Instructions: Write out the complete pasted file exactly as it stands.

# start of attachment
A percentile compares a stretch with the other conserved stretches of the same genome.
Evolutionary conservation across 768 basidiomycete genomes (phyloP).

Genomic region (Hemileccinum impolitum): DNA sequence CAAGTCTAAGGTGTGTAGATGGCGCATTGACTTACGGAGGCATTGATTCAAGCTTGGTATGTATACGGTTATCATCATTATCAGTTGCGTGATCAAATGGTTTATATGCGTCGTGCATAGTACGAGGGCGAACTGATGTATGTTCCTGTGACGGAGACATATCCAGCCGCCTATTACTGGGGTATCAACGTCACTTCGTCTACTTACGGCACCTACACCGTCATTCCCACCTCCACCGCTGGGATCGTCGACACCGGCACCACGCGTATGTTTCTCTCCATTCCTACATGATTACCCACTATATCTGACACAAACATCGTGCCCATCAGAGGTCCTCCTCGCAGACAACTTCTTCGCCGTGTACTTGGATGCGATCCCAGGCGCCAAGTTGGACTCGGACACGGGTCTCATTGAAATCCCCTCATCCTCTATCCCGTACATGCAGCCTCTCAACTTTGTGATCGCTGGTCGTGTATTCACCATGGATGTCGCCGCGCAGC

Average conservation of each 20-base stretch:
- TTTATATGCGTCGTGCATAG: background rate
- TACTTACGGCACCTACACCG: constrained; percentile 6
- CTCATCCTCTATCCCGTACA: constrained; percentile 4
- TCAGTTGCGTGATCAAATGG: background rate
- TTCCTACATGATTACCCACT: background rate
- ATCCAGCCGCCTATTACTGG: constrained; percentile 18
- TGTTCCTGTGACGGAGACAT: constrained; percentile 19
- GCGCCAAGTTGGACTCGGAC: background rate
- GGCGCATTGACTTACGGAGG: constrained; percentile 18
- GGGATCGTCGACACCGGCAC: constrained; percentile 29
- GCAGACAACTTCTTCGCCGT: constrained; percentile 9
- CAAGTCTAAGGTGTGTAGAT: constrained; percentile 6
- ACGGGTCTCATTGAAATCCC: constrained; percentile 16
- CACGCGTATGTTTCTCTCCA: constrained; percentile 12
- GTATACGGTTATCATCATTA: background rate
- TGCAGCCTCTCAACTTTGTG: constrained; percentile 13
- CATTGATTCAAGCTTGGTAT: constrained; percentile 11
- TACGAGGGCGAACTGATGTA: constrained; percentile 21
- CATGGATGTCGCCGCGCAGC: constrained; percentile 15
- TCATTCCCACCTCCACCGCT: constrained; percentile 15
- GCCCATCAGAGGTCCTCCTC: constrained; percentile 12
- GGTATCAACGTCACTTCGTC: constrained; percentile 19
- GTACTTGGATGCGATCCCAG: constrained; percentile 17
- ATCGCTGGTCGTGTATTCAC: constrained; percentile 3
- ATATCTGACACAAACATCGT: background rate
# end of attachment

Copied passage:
A percentile compares a stretch with the other conserved stretches of the same genome.
Evolutionary conservation across 768 basidiomycete genomes (phyloP).

Genomic region (Hemileccinum impolitum): DNA sequence CAAGTCTAAGGTGTGTAGATGGCGCATTGACTTACGGAGGCATTGATTCAAGCTTGGTATGTATACGGTTATCATCATTATCAGTTGCGTGATCAAATGGTTTATATGCGTCGTGCATAGTACGAGGGCGAACTGATGTATGTTCCTGTGACGGAGACATATCCAGCCGCCTATTACTGGGGTATCAACGTCACTTCGTCTACTTACGGCACCTACACCGTCATTCCCACCTCCACCGCTGGGATCGTCGACACCGGCACCACGCGTATGTTTCTCTCCATTCCTACATGATTACCCACTATATCTGACACAAACATCGTGCCCATCAGAGGTCCTCCTCGCAGACAACTTCTTCGCCGTGTACTTGGATGCGATCCCAGGCGCCAAGTTGGACTCGGACACGGGTCTCATTGAAATCCCCTCATCCTCTATCCCGTACATGCAGCCTCTCAACTTTGTGATCGCTGGTCGTGTATTCACCATGGATGTCGCCGCGCAGC

Average conservation of each 20-base stretch:
- TTTATATGCGTCGTGCATAG: background rate
- TACTTACGGCACCTACACCG: constrained; percentile 6
- CTCATCCTCTATCCCGTACA: constrained; percentile 4
- TCAGTTGCGTGATCAAATGG: background rate
- TTCCTACATGATTACCCACT: background rate
- ATCCAGCCGCCTATTACTGG: constrained; percentile 18
- TGTTCCTGTGACGGAGACAT: constrained; percentile 19
- GCGCCAAGTTGGACTCGGAC: background rate
- GGCGCATTGACTTACGGAGG: constrained; percentile 18
- GGGATCGTCGACACCGGCAC: constrained; percentile 29
- GCAGACAACTTCTTCGCCGT: constrained; percentile 9
- CAAGTCTAAGGTGTGTAGAT: constrained; percentile 6
- ACGGGTCTCATTGAAATCCC: constrained; percentile 16
- CACGCGTATGTTTCTCTCCA: constrained; percentile 12
- GTATACGGTTATCATCATTA: background rate
- TGCAGCCTCTCAACTTTGTG: constrained; percentile 13
- CATTGATTCAAGCTTGGTAT: constrained; percentile 11
- TACGAGGGCGAACTGATGTA: constrained; percentile 21
- CATGGATGTCGCCGCGCAGC: constrained; percentile 15
- TCATTCCCACCTCCACCGCT: constrained; percentile 15
- GCCCATCAGAGGTCCTCCTC: constrained; percentile 12
- GGTATCAACGTCACTTCGTC: constrained; percentile 19
- GTACTTGGATGCGATCCCAG: constrained; percentile 17
- ATCGCTGGTCGTGTATTCAC: constrained; percentile 3
- ATATCTGACACAAACATCGT: background rate